Harry pulled up his jogging pants as he moved to respond to the knocking on his front door, kicking empty beer cans out of his way as he went.
"Harold Browning," the police officer waiting on his front porch greeted him, "boyfriend of Maria 'Longest Legs in America' Isabella Sanchez, the supermodel?"
"Yeah," Harry replied after a lengthy and enthusiastic burp, "that'd be yours truly."
"You're under arrest for dating out of your league... like, way, way out of your league."
Write about something that is: close to home.
While Max was at daycare today Kat and I took a trip up to Penticton for a couple (doula and midwife) appointments. Our doula, who we also had for Max's birth, has recently renovated a suite in the downstairs of her house to be used for home births and we wanted to check it out before fully committing to using it for this birth (since we can't do it in our own home, as we're too far away from both the midwives and the nearest hospital).
Yeah, we're fully on board now.
It's a beautiful space, with everything we could need. We'd already heard rave reviews from one of our midwives who had done a birth there but it was good to see it for ourselves. And, should something go awry, it's about a two minute drive from the hospital.
Though hopefully this time around a visit to the hospital won't be required.
"Hey! You watch your mouth, kid."
"What? What did I say?"
"Don't play stupid with me, all right? We both know what you were just talking about."
"Well, yeah. I just don't see what your problem is with-"
"It hits a little too close to home, that's all."
"... what? Seriously?"
"I already told you to watch your mouth. Don't make me knock some teeth out of it too."
"Okay, okay! Relax. I wouldn't... it's just that... I mean, a bearded lady? Really?"
Write about: the surgeon.
Quiet night at work. I actually got to my car at 9:01, which I thought was pretty good. Managed to do most of the end of night stuff without consulting my list - it's so much easier doing this regularly like this. I think the schedule for the next couple of weeks gets figured out tomorrow and I'm hoping for more of the same.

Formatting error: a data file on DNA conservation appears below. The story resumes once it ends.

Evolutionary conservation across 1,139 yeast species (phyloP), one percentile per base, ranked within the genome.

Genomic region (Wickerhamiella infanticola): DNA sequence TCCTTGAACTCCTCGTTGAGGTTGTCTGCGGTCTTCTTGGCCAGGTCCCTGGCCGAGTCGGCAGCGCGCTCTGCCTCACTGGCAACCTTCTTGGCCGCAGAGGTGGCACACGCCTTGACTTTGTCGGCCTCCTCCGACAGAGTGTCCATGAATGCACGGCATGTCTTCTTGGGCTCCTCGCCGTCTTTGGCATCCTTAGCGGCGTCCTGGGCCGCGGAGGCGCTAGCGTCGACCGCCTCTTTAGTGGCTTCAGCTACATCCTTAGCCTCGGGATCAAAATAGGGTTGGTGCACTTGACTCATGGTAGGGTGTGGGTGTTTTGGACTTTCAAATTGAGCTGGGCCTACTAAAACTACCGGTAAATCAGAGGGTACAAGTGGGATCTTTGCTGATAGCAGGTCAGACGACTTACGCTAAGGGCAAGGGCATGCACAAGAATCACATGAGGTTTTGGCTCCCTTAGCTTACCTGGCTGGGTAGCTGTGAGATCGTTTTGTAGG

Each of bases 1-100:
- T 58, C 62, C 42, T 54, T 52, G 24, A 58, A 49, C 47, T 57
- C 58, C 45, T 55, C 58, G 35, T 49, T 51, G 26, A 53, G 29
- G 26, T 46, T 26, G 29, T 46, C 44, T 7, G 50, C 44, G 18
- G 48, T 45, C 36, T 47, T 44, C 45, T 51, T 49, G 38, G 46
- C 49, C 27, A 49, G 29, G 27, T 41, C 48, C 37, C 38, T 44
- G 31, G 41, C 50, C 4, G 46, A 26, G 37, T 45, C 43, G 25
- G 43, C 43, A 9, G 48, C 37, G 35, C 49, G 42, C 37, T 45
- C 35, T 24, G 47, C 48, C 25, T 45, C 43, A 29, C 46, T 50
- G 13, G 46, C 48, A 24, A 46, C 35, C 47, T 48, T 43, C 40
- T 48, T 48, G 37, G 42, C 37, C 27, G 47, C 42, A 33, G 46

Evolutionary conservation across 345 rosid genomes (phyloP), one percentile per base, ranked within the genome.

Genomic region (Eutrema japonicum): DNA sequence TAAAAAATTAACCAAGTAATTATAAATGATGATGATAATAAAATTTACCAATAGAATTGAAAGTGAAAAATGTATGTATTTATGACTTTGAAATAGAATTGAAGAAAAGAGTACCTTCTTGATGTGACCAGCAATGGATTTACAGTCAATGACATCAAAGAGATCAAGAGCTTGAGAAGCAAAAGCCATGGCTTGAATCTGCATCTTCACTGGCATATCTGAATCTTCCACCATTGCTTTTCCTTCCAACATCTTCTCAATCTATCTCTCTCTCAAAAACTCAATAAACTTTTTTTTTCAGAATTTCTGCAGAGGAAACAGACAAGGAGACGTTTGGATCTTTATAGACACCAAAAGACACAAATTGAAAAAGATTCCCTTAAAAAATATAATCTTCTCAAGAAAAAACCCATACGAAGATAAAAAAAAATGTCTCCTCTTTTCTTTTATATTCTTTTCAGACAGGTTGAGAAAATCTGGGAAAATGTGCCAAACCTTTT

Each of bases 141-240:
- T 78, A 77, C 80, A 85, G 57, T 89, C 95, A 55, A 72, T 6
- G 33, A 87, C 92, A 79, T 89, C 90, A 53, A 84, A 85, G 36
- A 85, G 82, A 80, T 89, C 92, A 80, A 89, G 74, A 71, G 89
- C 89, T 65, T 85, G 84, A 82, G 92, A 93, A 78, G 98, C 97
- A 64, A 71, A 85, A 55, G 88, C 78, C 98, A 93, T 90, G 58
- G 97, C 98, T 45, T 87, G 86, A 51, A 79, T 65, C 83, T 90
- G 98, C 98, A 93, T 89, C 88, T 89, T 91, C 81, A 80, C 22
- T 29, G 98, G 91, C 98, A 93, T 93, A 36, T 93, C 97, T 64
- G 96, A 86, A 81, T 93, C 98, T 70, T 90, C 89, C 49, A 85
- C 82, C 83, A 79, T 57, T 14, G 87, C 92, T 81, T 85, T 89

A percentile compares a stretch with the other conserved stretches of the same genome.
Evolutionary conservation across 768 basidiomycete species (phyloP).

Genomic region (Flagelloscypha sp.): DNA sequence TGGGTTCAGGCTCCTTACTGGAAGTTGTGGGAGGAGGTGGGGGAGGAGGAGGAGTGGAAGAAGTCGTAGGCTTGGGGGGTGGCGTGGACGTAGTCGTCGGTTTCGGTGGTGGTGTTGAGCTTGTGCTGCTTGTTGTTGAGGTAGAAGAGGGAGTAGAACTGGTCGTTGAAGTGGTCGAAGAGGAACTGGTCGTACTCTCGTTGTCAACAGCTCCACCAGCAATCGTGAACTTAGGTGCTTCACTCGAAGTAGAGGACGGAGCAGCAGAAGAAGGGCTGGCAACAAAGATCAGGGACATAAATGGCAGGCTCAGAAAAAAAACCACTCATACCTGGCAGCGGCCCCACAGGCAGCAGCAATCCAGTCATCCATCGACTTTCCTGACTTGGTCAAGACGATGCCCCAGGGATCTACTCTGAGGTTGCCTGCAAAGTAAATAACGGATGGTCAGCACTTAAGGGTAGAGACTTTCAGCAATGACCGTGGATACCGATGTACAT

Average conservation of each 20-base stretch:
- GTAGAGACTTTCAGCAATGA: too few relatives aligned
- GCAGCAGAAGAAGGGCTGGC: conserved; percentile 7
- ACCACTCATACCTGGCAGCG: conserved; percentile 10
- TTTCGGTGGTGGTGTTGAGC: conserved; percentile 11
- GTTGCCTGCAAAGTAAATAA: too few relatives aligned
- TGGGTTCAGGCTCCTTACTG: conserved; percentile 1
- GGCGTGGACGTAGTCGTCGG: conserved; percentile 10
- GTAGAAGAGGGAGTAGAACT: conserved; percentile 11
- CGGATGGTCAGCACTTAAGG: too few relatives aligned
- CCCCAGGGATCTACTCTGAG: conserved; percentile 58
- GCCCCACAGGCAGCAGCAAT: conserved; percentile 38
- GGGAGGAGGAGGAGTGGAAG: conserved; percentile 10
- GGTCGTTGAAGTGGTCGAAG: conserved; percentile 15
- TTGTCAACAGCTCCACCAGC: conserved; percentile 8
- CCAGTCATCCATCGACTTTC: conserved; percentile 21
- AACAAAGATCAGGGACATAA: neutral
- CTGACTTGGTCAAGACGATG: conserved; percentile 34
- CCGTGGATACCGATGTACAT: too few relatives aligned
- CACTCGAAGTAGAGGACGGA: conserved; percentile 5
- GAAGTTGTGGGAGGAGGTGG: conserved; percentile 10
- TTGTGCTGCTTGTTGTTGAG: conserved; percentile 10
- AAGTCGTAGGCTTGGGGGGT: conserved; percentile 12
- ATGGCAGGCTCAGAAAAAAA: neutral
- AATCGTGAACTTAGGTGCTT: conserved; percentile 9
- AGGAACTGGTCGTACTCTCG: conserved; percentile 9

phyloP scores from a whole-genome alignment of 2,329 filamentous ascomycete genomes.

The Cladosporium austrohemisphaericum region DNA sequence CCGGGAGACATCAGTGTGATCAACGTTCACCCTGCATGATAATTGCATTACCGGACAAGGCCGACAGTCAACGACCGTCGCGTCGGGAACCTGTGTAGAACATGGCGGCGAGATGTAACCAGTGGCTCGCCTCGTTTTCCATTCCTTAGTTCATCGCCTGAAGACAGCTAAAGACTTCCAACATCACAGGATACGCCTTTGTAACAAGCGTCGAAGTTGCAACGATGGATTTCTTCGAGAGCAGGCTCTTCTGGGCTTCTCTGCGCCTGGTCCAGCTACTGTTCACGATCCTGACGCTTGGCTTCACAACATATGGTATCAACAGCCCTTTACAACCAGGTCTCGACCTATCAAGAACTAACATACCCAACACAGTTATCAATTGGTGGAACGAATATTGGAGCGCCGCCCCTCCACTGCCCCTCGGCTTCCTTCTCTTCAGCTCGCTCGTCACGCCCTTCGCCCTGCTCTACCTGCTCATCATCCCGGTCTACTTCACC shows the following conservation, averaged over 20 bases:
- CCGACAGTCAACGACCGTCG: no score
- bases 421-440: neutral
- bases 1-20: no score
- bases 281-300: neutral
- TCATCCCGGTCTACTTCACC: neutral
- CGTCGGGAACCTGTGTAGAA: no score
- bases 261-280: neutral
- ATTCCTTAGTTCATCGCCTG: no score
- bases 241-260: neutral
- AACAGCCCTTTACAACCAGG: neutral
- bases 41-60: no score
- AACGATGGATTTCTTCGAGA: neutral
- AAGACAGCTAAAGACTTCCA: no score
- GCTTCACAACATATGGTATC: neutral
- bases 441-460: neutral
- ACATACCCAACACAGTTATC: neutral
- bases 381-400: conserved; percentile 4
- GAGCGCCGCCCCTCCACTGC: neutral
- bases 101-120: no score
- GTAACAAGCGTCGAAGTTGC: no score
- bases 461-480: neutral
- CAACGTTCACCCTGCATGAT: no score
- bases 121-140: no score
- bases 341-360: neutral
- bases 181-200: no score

Took Max to his final music class of this session this morning before running a couple errands with him afterward. I'll just say that class did a fine job of winding him up. At least he was still more or less cooperative... he just needed a lot of reminders.
I look over my appointment book for the ninth or tenth time in the last five minutes. The door to my office is closed, the blinds are drawn over the window overlooking the parking lot. I've turned off my computer monitor, leaving only the lamp in the corner to light the room. There is nothing to distract me from the list of upcoming procedures.
I'm due in surgery in an hour. It's a routine operation, one I've done countless times. After that there's a half hour break and then three more patients due to go under the knife. My knife. Nothing too complicated. The most challenging part will likely be remembering to count all of my instruments before sewing them up again.
Can't be leaving another forceps inside a patient. The Chief of Medicine would be all over me for that.
Voices in the hallway draw my attention for a moment. Loud enough for me to hear, too quiet for me to understand. In a different mood I would imagine the topic and improv the dialogue. Maybe something about comparing the length of their nose hairs. Not today.
I check my watch. Reread the appointment list. Bite my lip. Drum my fingers on my desk.
Screw it. There's enough time.
I turn on my monitor and double-click on the World of Warcraft icon.
Write two haiku about: invisibility.
At work tonight there was a group meeting upstairs until 8:45, drop-in soccer in the gym until 8:45, and the last two guys didn't leave the weight room until shortly before I got there to kick them out at 8:50. So I didn't get out of there as early as last night, but I'm so used to the routine now that it wasn't especially late either.
Dropped Max and Natalie off at daycare this morning. Those two goofballs were playing I Spy all the way there. Not that either of them seem to adhere to the rules too closely. For example:
Natalie: I spy with my little eye something that is... blue lake. No, I mean blue.
Max: Is it... that lake? (pointing at the lake to our right as we went over the bridge)
Max: Is it that lake? (pointing out the other side of the car)
Max: Which lake is it?
Natalie: It's uh... mountains!
Max: Mountains are mountains, not lakes!